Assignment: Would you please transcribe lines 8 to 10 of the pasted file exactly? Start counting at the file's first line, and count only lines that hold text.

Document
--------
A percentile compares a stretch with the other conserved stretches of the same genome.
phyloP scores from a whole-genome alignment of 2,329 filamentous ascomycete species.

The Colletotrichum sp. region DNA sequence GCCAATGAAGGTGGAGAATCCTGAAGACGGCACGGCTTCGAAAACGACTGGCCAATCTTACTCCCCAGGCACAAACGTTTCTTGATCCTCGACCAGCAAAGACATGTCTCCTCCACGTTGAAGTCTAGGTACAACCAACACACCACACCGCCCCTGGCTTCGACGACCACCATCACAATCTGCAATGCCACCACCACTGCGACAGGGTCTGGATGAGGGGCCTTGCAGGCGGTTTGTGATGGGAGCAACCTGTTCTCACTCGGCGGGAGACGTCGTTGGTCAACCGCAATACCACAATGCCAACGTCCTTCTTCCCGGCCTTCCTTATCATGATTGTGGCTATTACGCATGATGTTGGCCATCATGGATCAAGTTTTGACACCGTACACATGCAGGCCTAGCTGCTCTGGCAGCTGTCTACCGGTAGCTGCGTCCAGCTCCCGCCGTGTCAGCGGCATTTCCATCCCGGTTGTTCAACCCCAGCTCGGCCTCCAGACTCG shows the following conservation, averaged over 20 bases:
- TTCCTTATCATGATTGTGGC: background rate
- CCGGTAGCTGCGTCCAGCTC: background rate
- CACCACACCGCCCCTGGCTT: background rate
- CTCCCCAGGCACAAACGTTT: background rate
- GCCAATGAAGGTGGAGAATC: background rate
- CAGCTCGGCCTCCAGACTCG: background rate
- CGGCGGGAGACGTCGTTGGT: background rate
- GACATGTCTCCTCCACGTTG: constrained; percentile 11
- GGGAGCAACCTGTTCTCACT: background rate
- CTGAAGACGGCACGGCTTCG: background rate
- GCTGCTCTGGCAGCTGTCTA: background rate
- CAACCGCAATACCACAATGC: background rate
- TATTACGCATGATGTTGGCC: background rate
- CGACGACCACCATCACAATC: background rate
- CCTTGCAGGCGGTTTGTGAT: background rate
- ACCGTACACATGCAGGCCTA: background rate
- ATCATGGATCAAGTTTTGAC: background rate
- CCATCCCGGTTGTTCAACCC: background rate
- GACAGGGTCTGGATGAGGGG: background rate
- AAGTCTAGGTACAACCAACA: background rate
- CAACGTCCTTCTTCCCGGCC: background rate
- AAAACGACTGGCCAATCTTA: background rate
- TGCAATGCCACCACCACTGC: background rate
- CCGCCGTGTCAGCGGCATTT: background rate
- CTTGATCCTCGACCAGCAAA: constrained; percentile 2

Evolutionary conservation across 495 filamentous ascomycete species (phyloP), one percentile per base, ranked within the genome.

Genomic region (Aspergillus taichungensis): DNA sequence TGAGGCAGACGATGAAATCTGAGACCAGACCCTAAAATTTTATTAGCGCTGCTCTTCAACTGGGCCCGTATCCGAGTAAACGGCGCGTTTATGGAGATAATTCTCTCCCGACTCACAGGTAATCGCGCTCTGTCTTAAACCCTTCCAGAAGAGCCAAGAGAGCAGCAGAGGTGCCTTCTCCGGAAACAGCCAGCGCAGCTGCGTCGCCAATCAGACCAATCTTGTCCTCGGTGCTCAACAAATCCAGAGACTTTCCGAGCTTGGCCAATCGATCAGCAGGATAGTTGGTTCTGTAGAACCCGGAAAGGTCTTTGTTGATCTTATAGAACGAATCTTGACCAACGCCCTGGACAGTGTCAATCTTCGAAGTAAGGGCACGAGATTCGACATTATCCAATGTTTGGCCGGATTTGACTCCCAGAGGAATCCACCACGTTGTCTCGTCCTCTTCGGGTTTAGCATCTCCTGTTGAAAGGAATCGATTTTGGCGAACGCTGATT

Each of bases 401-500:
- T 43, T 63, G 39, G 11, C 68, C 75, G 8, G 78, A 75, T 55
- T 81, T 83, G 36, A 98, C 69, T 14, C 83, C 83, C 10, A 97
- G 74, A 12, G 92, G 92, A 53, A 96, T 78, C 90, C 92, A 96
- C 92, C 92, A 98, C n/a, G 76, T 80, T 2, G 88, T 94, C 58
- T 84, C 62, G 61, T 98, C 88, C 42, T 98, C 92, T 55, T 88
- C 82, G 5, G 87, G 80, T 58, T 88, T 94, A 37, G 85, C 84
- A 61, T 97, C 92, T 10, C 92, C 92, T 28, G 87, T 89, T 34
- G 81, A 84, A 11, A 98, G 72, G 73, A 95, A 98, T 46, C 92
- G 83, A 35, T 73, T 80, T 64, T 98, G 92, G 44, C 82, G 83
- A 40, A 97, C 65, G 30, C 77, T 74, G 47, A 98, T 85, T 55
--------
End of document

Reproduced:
- GCCAATGAAGGTGGAGAATC: background rate
- CAGCTCGGCCTCCAGACTCG: background rate
- CGGCGGGAGACGTCGTTGGT: background rate